Best Practices for Language beyond the CMS Model Language

The Centers for Medicare and Medicaid Services (CMS) templates for the Annual Notice of Changes (ANOC) and Evidence of Coverage (EOC) contain extensive model language that is required and must be used by every insurer. However, there are also numerous places in these documents where health plans have latitude and flexibility to use their own language to describe benefits, cost-sharing, coverage limits and so forth. These areas provide significant opportunities for health plans to better communicate with their members, and thereby positively impact the member’s experience.

Why Using Clearer Language Matters

Simply put, concise language helps members better understand their benefits. But, what does this really mean for the health plan? Consider the potential ripple effect that can be caused by confusing wording: members have to call Customer Service because they don’t understand their documents; too many members calling and overwhelming Customer Service could result in long wait-times and hang-ups, which can be negative markers against the plan’s Star Ratings; appeals and grievances increase, which can be costly and potentially problematic to resolve; and CMS may require an insurer to issue rebates to members if the amounts the insurer spends exceed the Medical Loss Ratio percentage for administrative tasks.

When one considers the consequences of confusing language in a health plan’s documents, it’s easy to understand why using the clearest language possible is ideal: less confusion, fewer calls to Customer Service, and fewer appeals and grievances and all the hassle and expense that come with them.

Examples of How to Improve Language

As a third-party manager and creator of ANOC/EOC documentation, our team at Cody sees how different health plans make these wording choices. Some insurers have found clearer ways to word these pieces of text than others. Based on our experience, we’ve gleaned best practices to create the clearest, cleanest and most effective communications to members for these documents. For example:

In an ANOC Changes to Benefits and Costs for Medical Services table, regarding “Comprehensive Dental”:

Example A: You pay $0 copay for covered services.

Example B: You pay a $XX copay for Medicare-covered services only. No supplemental coverage.

Often, members have two sets of possible benefits – one is the Medicare-covered benefits and the second includes the supplemental benefits not covered by Medicare. In Example A, a member may not know whether the plan is referencing Medicare-covered benefits versus supplemental. Example B specifies this.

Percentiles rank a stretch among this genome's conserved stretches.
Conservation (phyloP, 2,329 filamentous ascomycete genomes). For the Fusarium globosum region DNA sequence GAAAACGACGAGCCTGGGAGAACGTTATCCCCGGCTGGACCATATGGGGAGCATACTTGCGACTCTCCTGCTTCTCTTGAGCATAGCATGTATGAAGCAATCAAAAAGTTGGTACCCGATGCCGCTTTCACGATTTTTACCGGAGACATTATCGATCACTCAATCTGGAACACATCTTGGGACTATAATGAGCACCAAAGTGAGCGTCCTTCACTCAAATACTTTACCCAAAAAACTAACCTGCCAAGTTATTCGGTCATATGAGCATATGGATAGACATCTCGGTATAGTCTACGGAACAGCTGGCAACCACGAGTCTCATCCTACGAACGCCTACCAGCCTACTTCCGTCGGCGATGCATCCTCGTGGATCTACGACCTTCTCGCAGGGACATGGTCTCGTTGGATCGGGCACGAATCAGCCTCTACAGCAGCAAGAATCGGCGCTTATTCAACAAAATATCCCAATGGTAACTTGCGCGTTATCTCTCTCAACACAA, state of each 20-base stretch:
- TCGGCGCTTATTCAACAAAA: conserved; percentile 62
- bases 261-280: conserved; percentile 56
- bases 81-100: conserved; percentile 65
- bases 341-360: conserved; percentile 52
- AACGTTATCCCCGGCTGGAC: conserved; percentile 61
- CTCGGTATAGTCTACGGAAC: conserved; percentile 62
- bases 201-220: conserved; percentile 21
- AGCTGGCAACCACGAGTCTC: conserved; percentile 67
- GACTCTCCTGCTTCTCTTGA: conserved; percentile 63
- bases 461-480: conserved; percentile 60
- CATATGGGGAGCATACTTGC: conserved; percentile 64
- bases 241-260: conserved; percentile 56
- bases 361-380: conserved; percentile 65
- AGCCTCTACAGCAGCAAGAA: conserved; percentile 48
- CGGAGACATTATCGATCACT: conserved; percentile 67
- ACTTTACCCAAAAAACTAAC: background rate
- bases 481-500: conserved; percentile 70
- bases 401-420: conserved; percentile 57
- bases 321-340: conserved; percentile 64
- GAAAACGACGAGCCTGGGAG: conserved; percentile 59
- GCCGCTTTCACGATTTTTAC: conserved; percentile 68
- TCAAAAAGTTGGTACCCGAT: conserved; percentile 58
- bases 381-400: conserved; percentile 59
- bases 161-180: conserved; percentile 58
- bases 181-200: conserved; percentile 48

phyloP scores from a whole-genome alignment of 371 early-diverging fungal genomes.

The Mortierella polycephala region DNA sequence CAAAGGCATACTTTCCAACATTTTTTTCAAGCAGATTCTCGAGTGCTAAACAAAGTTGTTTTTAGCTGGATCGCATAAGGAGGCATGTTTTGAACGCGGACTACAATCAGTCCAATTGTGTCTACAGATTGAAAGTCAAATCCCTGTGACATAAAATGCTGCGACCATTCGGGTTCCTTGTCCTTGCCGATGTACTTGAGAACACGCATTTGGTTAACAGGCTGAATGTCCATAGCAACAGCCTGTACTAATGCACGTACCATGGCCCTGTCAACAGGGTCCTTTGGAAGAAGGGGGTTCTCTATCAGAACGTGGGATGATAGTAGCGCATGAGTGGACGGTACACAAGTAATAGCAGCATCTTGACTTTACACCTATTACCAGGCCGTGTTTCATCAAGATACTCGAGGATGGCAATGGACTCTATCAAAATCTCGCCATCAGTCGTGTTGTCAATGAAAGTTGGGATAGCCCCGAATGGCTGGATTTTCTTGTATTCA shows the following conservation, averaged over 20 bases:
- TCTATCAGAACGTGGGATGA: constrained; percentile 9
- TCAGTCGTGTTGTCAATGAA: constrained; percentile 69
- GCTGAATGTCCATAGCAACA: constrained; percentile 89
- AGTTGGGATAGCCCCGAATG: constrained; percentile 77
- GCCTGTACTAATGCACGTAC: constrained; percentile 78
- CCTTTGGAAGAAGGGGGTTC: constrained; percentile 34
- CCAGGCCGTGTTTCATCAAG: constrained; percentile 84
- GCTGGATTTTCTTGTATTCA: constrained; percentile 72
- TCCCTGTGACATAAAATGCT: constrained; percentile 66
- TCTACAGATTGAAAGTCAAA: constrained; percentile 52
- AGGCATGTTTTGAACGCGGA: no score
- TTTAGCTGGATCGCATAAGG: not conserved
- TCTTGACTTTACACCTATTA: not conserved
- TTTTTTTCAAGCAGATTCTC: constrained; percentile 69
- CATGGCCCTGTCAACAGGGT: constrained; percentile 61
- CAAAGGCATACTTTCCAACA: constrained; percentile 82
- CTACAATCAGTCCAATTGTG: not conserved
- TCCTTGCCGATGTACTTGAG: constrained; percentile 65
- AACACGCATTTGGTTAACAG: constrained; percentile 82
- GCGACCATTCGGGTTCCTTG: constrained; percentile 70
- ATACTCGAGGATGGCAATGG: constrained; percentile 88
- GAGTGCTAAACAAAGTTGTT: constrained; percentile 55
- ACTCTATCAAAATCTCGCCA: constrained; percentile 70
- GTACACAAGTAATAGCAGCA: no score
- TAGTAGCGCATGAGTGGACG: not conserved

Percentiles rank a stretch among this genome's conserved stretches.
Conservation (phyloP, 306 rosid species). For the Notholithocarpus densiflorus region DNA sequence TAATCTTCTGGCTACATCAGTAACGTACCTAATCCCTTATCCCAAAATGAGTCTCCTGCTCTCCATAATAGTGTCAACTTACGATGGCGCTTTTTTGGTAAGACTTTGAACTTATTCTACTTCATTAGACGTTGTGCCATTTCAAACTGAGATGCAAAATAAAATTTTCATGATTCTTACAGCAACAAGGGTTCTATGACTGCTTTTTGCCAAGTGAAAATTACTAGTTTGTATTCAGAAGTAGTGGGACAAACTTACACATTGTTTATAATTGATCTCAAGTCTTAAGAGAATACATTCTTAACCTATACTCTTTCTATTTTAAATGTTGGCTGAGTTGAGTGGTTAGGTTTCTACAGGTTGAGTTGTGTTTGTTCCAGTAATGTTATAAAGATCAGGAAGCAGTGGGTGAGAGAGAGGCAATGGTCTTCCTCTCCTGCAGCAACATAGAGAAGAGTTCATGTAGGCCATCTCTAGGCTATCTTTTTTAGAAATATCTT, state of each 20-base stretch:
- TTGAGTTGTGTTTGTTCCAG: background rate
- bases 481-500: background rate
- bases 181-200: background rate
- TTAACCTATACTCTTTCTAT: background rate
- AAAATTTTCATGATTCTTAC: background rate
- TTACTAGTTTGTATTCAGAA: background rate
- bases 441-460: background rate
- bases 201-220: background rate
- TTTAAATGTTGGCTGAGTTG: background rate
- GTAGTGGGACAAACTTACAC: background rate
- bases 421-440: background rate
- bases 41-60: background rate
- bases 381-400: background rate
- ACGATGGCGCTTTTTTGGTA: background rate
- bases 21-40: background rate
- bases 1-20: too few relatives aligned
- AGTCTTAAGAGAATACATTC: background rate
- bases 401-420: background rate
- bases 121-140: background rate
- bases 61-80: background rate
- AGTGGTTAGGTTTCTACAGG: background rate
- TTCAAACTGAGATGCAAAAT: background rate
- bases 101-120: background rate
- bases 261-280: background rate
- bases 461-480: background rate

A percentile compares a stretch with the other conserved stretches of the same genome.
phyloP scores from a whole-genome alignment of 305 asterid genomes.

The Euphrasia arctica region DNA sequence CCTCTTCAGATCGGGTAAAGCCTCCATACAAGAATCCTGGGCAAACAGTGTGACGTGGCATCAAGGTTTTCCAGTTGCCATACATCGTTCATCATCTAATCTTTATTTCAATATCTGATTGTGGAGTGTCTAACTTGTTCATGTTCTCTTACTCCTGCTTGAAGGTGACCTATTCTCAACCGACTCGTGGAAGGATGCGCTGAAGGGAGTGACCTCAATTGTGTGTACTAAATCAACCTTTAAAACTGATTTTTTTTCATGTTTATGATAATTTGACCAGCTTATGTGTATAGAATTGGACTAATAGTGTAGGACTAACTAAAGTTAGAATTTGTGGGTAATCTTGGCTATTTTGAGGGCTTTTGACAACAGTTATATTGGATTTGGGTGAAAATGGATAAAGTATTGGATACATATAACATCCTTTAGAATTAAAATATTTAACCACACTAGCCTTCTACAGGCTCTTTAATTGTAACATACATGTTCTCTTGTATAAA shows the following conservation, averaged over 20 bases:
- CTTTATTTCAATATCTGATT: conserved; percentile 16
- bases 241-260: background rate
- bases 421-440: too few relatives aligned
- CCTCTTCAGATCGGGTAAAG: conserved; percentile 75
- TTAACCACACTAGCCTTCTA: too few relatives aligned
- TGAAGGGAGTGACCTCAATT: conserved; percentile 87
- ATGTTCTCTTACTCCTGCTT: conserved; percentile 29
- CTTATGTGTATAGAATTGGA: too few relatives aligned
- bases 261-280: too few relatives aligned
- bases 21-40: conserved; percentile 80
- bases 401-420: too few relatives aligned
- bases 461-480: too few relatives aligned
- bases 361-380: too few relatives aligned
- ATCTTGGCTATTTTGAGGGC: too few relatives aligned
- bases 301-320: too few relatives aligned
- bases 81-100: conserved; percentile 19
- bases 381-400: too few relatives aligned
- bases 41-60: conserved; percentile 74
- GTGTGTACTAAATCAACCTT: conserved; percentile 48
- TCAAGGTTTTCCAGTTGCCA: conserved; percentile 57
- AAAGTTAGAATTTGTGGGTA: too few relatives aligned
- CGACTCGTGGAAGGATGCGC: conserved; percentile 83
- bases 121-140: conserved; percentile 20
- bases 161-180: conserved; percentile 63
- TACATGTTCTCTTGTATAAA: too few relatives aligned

In the same ANOC Changes to Benefits and Costs for Medical Services chart, regarding “Medicare-Covered Eye Exam”:

Example A: Routine vision exam: You pay a $0 copay per visit

Example B: Eye exam (routine annual): You pay $0 copay for up to one routine eye exam each year

Example B specifies coverage of an annual routine eye exam, whereas Example A does not indicate a frequency.

For Employer Group Waiver Plans (EGWPs):

CMS allows greater customization of ANOC-EOC language for plans to “more clearly describe the benefits available to employer/union group plan enrollees.” This greater flexibility for language customization is a double-edged sword.

One issue for insurers is that, generally, members pay their premiums to the employer group, not to the insurer. We recommend employers clarify in their materials that members should contact the group’s benefits administrator for questions on the premium amount. This clarification may reduce the number of calls to the plan’s Member Services group about where to pay the premium. It may also reduce instances of members incorrectly sending their premium payments to the plan.

How to Make the Most of Language Flexibility

The blue instructional text within the models and CMS’s ANOC-EOC instructions memo specify what standardized model language can be altered and where plans can insert their own information. We recommend health plans review the areas where flexibility is allowed, and consider what non-model language could be used in those locations to most clearly explain information to members.

Remember, wording that comes across as overly promotional, like “This is a great benefit!” is not allowed, even in areas where document alterations are permitted. The blue instructional text in the model documents provides guidance as to what can and should be included. Also, the updated Medicare Marketing Guidelines CMS releases every year is a helpful resource.

Health plan members care about what their plan covers and what they pay for their benefits. The EOC’s Chapter 4 Medical Benefits Chart and the Chapter 6 Part D charts are key sections for this information. We recommend health plans focus on improving language clarity within these sections, where permissible.

CMS has specific guidance about where model language can be altered. If a plan chooses to make alterations to model content that is excluded from CMS-allowed alterations, we strongly recommend that plans seek guidance from their Compliance staff or CMS prior to making the alterations.

In preparing your CY2018 ANOCs and EOCs, consider how your health plan can more clearly communicate with members. For more information, or to learn how the Cody team can assist with your AEP materials creation, please contact us.